Data struggles with context. Human decisions are not discrete events. They are embedded in sequences and contexts. The human brain has evolved to account for this reality. People are really good at telling stories that weave together multiple causes and multiple contexts. Data analysis is pretty bad at narrative and emergent thinking, and it cannot match the explanatory suppleness of even a mediocre novel.

Once again Brooks underestimates the power of big data.  In a recent Artificial Intelligence Conference at MIT, Noam Chomsky was shown to be in the arrière-garde of the field for his inflexible insistence that one must understand the brain and its linguistic core in order to create artificial intelligence.  No, said Google’s top research scientist.  We simply mine the data to find out how people construct and use language.  We don’t care how they do it, just what they do. A corner had been turned.

Sentiment analysis relies on context to extract meaning.  If a former guest says “The beds were OK”, Marriott knows that this is not a compliment.  Even without hearing the speaker give that slight note of indifference, the program understands that the judgment is at the very least tepid, for that is how American English is used.  That is, the program has understood the cultural context of the sentence.

Most of us are amazed that Google knows what we are looking for after only a few keystrokes; but now they are working on an algorithm which will know what we are going to ask before we even ask it! Again, by mining big data, tracking our cookies on various websites, email conversations, Facebook and Twitter entries, Google will know who we are and what we are likely to ask.  In other words, it has developed a profile for us – i.e. has understood the context in which we function – and is able to predict what we might be looking for.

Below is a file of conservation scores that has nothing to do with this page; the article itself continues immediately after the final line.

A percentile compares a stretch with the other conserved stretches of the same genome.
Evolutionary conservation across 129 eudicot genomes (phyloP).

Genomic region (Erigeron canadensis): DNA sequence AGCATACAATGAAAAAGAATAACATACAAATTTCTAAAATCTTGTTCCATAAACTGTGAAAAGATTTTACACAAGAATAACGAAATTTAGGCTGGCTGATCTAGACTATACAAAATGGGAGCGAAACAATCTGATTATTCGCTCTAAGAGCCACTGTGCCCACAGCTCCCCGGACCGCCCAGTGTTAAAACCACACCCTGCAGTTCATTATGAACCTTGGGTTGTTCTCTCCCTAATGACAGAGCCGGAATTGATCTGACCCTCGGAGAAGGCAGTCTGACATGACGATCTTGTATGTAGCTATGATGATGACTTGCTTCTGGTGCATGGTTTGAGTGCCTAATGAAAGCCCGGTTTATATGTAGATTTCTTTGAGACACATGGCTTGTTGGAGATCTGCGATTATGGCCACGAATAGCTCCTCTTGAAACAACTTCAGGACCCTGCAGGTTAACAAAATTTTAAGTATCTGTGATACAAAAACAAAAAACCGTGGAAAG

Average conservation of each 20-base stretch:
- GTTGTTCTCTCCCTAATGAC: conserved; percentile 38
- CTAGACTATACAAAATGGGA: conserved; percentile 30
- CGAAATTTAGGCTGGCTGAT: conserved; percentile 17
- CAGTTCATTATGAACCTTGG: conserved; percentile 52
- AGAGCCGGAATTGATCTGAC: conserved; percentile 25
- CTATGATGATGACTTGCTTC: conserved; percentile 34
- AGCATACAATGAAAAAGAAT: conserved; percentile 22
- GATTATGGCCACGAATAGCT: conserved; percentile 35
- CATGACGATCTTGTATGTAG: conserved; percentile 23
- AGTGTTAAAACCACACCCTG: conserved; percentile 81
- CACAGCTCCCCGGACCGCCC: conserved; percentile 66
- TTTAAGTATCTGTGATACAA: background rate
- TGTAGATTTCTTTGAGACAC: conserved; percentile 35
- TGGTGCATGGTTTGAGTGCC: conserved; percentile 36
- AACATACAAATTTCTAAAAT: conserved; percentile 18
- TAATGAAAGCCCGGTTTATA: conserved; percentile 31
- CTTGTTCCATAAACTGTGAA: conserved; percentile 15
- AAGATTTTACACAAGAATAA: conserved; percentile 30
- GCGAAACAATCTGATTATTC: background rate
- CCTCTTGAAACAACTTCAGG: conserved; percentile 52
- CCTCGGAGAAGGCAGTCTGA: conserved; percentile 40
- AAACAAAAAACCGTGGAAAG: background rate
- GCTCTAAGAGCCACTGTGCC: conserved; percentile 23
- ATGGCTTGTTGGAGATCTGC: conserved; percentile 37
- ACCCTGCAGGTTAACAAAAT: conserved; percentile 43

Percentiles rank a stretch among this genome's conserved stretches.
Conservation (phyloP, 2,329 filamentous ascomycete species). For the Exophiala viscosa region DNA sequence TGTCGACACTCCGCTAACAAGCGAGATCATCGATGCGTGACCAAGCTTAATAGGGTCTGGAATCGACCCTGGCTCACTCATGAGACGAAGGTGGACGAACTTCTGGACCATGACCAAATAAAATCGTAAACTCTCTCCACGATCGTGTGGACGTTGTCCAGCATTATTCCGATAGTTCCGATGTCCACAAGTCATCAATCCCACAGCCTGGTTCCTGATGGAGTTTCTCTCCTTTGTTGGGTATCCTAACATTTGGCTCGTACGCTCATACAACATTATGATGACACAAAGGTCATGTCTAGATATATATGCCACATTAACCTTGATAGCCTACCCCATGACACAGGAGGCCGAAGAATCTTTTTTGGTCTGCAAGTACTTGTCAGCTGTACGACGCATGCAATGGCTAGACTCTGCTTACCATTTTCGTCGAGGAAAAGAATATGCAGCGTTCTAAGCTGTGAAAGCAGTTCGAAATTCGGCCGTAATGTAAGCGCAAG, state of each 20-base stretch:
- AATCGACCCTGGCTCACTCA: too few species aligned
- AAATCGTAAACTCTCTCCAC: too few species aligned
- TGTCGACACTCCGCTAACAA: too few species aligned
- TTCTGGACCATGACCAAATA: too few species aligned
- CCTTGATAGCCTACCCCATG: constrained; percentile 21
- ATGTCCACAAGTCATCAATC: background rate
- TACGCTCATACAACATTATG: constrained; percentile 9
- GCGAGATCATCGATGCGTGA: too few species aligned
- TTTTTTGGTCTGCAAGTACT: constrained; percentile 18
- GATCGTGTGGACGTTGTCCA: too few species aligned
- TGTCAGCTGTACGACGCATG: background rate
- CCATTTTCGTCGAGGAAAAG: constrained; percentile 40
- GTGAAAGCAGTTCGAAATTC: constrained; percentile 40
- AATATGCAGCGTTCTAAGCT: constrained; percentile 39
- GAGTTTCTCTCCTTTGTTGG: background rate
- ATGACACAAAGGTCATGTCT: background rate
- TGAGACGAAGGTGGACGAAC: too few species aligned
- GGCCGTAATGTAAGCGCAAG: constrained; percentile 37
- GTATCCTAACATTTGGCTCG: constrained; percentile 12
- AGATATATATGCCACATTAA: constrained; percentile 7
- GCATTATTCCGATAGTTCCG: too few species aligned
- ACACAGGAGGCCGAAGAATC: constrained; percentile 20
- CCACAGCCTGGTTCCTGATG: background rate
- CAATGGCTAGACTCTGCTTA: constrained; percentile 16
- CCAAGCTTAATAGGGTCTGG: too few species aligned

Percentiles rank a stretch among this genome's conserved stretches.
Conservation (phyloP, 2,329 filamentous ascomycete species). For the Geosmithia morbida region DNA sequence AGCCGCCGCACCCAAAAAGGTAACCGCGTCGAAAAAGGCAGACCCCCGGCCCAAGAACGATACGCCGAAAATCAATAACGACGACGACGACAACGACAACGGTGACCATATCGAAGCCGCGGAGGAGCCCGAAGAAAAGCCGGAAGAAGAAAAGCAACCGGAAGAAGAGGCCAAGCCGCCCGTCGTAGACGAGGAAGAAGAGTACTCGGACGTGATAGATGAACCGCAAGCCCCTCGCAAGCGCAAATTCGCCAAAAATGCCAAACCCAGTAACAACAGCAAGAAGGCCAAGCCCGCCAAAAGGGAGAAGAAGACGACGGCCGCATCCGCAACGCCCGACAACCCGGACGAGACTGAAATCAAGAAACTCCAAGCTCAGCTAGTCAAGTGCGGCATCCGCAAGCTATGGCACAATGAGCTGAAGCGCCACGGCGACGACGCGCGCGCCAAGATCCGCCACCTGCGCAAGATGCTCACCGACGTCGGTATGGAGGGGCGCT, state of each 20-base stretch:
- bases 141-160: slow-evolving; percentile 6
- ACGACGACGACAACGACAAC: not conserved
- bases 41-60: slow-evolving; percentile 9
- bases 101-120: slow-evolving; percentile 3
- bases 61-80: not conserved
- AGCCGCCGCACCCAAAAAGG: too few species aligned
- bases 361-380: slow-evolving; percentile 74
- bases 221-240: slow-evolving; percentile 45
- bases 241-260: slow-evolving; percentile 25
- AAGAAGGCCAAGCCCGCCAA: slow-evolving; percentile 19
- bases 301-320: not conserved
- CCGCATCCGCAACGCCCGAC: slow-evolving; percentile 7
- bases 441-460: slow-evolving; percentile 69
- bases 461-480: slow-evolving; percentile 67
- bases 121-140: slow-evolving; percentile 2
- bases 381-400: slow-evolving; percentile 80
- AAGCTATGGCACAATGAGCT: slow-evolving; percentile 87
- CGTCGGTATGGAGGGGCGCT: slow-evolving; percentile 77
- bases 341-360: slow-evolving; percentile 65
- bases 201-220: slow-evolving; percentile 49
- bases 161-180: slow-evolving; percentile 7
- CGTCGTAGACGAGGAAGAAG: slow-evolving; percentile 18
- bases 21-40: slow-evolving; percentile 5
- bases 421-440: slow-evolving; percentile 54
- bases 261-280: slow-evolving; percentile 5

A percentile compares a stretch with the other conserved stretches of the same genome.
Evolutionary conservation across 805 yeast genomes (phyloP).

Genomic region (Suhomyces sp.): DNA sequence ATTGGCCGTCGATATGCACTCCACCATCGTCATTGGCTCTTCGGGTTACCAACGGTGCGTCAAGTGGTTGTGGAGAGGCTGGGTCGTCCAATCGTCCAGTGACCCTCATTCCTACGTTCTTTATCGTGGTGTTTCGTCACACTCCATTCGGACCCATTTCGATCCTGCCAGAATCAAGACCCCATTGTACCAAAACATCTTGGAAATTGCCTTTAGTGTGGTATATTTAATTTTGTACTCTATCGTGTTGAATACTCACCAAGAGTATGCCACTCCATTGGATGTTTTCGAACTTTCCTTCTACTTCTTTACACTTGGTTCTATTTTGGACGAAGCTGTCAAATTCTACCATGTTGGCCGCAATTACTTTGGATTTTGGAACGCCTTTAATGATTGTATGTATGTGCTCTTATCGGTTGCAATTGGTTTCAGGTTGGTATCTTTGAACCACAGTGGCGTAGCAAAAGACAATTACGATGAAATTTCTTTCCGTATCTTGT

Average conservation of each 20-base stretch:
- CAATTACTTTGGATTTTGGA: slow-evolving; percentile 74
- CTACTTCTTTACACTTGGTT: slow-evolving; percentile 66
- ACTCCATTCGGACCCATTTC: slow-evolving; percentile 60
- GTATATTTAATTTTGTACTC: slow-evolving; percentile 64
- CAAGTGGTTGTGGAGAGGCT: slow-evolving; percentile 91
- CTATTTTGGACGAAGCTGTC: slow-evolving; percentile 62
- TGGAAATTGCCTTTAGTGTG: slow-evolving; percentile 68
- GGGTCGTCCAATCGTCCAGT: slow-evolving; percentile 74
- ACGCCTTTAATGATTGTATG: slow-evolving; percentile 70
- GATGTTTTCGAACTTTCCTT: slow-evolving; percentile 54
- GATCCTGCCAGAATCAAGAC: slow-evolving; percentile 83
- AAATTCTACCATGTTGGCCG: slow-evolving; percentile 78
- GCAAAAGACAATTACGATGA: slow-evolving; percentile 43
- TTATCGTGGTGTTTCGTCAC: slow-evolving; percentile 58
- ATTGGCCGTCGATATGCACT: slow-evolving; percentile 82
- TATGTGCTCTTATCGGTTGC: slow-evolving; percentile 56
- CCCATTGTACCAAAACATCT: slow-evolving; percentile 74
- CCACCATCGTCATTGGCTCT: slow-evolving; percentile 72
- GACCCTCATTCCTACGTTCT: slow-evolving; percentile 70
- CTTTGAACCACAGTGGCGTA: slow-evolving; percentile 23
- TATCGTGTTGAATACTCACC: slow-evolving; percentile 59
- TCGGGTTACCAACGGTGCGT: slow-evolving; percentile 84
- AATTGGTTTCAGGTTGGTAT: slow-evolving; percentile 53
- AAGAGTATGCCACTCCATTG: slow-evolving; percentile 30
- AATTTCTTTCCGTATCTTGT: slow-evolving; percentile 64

Now when Brooks raises the issue of context, he is really talking about Faulkner.  How on earth can a computer make sense of that complex, multi-layered, and multi-dimensional prose when most human beings have to parse, re-read, study, and pore over each page?  The answer goes back to the Chomsky-Google debate.  There is no mystery to language, the big data advocates say; and eventually a computer will be able to read, understand, summarize, and describe every page of Absalom, Absalom within the context of the entire work.  A computer can already read every word of Faulkner in a millisecond, can analyze his mode of writing, his references and cross-references, his metaphors, his verbal twists, his inventions to such a degree that soon it will be able to accurately predict the next page. 

Data creates bigger haystacks. This is a point Nassim Taleb, the author of “Antifragile,” has made. As we acquire more data, we have the ability to find many, many more statistically significant correlations. Most of these correlations are spurious and deceive us when we’re trying to understand a situation. Falsity grows exponentially the more data we collect. The haystack gets bigger, but the needle we are looking for is still buried deep inside.

This is misleading.  Of course we can create a multi-dimensional spider-web of correlations and associations which exponentially increase with the amount of data acquired; but must we? In the example of Moneyball, a very simple question was asked: “What factor is most correlated with runs scored?”.  This enabled millions of bits of data to be collected, but within a disciplined, well-organized context.  The big data analysts know quite well the pitfalls of big haystacks.